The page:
OPENTEXT BANNER

EU slaps Google with record fine

Written by NTN staff
19/07/18

Google has been fined EUR4.34 billion by the European Union for the perceived abuse of its market dominance of its Android operating system.

The European Commission has found that Google is using Android mobile devices to strengthen the dominance of its own search engine by imposing illegal restrictions on manufacturers, in contravention of European antitrust rules.

The illegal practices by Google, according to the Commission, included requiring device manufacturers to pre-install the Google Search app and Chrome browser as a condition for licensing Google's app store (the Play Store), which is considered an illegal form of tying services. The company also made payments to certain large manufacturers and mobile operators so that they exclusively installed Google Search on their devices, making it near impossible for alternative search engines to operate profitably. Finally, Google prevented manufacturers wanting to pre-install Google apps from selling any mobile device running on alternative versions of Android not approved by Google (so-called Android forks).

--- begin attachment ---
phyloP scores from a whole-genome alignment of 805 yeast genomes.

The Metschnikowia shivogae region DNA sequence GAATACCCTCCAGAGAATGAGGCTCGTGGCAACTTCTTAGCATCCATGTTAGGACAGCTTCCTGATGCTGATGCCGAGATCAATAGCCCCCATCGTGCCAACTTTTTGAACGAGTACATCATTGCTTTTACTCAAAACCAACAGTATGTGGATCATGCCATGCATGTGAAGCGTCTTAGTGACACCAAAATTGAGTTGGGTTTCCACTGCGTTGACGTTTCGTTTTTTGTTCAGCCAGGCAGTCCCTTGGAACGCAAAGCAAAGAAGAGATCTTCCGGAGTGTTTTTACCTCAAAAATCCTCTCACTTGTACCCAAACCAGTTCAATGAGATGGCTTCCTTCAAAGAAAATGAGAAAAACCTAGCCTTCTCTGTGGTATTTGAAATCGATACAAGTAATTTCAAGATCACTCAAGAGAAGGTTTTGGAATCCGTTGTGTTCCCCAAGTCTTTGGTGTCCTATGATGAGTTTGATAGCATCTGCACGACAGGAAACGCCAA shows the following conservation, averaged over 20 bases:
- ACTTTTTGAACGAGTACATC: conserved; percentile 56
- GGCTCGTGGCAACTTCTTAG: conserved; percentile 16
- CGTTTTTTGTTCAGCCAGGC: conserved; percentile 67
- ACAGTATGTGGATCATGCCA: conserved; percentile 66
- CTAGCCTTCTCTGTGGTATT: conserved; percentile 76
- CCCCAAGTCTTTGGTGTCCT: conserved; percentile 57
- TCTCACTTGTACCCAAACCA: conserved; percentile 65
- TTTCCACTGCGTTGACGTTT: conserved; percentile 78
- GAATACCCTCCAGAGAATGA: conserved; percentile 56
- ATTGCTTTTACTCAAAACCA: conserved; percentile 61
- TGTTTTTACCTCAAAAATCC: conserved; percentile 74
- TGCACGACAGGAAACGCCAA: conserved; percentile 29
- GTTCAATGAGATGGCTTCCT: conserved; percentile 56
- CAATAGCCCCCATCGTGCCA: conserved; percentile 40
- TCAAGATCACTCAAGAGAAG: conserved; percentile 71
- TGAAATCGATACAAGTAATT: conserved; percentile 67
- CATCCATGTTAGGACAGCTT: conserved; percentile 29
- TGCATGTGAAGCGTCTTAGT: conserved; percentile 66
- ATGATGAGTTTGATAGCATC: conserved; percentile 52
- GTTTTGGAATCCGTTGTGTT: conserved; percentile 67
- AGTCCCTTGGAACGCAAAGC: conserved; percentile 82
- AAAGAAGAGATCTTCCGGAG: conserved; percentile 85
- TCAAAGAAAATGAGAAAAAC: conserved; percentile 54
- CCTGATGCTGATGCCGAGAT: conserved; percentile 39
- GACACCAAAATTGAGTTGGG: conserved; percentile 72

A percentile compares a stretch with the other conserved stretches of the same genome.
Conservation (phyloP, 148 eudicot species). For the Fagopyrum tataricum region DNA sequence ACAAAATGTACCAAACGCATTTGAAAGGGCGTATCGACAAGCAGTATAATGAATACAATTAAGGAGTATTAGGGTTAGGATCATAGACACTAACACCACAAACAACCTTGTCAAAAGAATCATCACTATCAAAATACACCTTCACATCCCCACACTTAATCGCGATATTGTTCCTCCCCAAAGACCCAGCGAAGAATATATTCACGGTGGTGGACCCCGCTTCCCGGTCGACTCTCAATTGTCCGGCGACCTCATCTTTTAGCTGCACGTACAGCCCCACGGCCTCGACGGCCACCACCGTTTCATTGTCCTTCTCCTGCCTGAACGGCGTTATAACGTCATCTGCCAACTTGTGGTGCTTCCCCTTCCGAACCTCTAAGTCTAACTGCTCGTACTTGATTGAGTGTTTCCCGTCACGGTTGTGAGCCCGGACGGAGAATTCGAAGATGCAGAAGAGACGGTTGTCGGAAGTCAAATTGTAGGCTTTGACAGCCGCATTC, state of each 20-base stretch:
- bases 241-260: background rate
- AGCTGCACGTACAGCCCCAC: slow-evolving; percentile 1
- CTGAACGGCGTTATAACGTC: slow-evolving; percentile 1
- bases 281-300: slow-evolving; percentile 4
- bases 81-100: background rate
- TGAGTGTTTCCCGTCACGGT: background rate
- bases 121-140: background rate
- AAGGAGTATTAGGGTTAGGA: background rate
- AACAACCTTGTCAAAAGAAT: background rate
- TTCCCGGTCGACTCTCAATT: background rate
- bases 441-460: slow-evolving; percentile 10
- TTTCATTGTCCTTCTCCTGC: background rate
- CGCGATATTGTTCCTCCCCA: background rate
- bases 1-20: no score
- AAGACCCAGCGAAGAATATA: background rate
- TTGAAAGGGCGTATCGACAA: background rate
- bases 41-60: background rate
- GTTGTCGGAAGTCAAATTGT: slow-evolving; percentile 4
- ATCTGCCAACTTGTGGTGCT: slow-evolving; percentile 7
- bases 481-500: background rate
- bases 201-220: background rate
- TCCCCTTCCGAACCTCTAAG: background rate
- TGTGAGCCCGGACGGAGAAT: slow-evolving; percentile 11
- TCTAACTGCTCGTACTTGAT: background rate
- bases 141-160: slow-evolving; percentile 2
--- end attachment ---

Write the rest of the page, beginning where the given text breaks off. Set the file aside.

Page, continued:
The fine sets a record for antitrust penalties, the highest previously also being levied to the Alphabet company to the tune of EUR2.4 billion for what was seen to be unfair promotion of its own shopping-comparison services in its search results.

Commissioner Margrethe Vestager, who is charge of competition policy in the EU, said: "Google has used Android as a vehicle to cement the dominance of its search engine. These practices have denied rivals the chance to innovate and compete on the merits. They have denied European consumers the benefits of effective competition in the important mobile sphere."

Google has been given 90 days to change its business model or face further penalties
of up to 5 percent of its parent company Alphabet's average daily revenues, although the company is fighting the charge.

Google CEO Sundar Pichai argued that Android brings to the market, both as an alternative to Apple and in the wide range of Android devices available from multiple manufacturers, including several based in the EU.